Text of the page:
A court should grant summary judgment if "the pleadings, the discovery and disclosure materials on file, and any affidavits show that there is no genuine issue as to any material fact and that the movant is entitled to judgment as a matter of law." Fed. R. Civ. P. 56(c); Celotex Corp. v. Catrett, 477 U.S. 317, 322 (1986).

A genuine issue of material fact exists if "the evidence is such that a reasonable jury could return a verdict for the nonmoving party." Anderson v. Liberty Lobby, Inc., 477 U.S. 242, 248 (1986). A factual dispute is material when it "might affect the outcome of the suit under the governing law." Id. In considering a motion for summary judgment, the "facts must be viewed in the light most favorable to the party opposing summary judgment." Int'l Raw Materials, Ltd. v. Stauffer Chem. Co., 898 F.2d 946, 949 (3d Cir. 1990). The party opposing the motion, however, cannot "rely merely upon bare assertions, conclusory allegations, or suspicions" to support its claim. Fireman's Ins. Co. v. DuFresne, 676 F.2d 965, 969 (3d Cir. 1982).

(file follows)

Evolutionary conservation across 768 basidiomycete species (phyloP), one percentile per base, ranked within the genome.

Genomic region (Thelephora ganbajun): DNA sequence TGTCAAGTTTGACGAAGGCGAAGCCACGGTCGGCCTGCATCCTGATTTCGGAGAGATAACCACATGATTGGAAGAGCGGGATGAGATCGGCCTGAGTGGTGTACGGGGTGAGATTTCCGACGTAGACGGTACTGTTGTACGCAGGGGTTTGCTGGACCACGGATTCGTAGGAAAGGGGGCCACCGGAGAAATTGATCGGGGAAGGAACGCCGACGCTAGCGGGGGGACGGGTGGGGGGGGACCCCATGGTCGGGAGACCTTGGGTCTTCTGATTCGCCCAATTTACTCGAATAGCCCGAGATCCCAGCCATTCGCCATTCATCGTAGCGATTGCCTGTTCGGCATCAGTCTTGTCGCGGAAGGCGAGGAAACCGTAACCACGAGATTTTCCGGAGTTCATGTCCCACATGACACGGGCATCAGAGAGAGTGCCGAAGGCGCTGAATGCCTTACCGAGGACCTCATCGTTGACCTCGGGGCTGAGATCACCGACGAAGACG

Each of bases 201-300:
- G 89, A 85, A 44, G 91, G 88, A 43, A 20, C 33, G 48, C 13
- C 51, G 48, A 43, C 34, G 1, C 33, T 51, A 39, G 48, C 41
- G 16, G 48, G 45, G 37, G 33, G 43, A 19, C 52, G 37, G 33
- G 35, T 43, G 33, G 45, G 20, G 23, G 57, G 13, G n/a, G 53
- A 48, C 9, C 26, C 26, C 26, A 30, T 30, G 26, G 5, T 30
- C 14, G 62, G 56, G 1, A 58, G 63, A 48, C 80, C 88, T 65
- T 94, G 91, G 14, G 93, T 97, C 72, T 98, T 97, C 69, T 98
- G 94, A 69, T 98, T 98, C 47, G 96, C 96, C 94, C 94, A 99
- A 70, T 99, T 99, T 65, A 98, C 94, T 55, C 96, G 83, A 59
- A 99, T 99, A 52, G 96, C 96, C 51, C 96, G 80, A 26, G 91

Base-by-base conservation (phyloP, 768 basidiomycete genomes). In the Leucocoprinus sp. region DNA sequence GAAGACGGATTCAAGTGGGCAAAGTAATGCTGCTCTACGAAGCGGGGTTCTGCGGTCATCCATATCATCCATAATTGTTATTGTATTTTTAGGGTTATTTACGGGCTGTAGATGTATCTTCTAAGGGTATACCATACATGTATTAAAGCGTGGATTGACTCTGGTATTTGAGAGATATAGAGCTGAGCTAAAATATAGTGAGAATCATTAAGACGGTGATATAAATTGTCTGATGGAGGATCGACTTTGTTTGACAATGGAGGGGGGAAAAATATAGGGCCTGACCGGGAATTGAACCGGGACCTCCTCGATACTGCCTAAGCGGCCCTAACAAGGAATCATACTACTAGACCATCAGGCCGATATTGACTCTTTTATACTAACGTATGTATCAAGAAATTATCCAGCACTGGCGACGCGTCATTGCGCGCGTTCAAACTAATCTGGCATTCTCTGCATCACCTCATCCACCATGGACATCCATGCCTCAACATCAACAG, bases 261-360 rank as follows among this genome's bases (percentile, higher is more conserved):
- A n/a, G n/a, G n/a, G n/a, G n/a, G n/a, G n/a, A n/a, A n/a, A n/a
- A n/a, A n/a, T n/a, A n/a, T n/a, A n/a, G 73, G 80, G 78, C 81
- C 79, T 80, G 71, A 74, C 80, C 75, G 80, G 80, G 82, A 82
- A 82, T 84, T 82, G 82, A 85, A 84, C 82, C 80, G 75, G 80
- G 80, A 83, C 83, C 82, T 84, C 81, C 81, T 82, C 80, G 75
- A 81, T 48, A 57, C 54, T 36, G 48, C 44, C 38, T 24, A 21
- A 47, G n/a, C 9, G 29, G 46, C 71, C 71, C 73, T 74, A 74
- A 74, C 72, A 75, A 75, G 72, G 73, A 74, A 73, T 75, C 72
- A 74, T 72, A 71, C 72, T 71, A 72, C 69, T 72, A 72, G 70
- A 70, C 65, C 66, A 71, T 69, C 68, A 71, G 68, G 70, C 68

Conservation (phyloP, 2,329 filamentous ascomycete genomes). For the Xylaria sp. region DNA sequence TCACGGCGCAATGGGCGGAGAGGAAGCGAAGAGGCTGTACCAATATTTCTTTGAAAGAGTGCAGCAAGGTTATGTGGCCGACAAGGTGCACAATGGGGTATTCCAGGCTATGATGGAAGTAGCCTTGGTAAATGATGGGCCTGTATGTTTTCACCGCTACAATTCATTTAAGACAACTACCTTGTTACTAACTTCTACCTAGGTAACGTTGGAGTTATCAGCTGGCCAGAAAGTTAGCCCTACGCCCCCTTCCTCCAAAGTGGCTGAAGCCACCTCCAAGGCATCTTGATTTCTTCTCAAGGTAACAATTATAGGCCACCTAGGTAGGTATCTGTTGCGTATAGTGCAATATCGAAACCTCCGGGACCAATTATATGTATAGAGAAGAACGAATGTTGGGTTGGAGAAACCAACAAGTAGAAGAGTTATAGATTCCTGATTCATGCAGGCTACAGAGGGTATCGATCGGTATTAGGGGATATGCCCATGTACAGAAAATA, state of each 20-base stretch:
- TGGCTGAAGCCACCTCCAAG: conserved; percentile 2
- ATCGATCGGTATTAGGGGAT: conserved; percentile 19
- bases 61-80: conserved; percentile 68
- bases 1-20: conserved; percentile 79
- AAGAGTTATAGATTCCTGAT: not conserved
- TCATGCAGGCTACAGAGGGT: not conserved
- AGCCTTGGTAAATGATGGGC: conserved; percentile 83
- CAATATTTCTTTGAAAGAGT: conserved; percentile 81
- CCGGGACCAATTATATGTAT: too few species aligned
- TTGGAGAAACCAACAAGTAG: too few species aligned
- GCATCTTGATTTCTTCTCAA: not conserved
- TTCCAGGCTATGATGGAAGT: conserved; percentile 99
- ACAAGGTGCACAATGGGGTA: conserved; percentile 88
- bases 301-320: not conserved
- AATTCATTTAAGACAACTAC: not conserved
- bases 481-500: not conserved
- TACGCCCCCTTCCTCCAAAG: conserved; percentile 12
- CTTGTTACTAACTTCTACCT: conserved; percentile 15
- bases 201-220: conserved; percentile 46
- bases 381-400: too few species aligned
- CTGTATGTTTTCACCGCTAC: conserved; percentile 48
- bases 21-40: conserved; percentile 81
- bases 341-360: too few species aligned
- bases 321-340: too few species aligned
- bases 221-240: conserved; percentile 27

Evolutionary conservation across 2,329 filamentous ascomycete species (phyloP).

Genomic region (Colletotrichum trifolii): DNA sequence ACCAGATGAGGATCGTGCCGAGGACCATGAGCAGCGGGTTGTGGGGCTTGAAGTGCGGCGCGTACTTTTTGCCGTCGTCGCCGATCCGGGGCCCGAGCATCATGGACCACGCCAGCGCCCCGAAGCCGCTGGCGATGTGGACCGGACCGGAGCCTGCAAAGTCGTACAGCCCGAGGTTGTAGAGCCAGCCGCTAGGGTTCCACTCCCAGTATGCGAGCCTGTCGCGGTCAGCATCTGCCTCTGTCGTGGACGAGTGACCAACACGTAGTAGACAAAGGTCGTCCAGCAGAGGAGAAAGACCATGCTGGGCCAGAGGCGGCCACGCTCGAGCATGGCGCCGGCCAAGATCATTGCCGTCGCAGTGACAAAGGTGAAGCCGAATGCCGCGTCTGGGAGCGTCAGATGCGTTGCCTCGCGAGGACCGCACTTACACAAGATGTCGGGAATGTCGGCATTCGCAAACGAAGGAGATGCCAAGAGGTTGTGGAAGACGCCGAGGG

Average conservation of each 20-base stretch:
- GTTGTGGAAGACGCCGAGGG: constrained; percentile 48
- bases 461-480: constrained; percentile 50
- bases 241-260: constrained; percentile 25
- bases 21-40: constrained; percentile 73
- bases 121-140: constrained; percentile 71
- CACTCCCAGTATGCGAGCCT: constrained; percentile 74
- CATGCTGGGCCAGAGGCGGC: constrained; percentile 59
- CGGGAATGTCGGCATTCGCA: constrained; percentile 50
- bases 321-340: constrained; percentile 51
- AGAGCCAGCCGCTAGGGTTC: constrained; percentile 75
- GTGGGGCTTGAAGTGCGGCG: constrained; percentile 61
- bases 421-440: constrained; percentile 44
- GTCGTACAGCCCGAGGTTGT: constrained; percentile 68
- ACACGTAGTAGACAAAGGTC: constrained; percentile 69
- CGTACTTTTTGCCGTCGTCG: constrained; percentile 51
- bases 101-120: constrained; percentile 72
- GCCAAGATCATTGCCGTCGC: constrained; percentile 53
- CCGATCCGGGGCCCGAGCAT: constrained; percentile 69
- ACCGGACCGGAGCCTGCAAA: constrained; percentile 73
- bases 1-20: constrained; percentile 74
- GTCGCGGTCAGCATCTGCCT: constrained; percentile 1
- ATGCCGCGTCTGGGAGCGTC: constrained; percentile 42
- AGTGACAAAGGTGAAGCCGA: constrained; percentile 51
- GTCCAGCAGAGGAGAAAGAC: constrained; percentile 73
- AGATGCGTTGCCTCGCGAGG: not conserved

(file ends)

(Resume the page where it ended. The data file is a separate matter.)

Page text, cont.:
IV. Discussion

A. Discrimination Claims under Title VII and the PHRA (Counts I, II, and IX)

In his Complaint, plaintiff alleges race and/or national origin discrimination in violation of Title VII, 42 U.S.C. ยงยง 2000-e2(a)(1), (a)(2) (Counts I and II, respectively), and in ...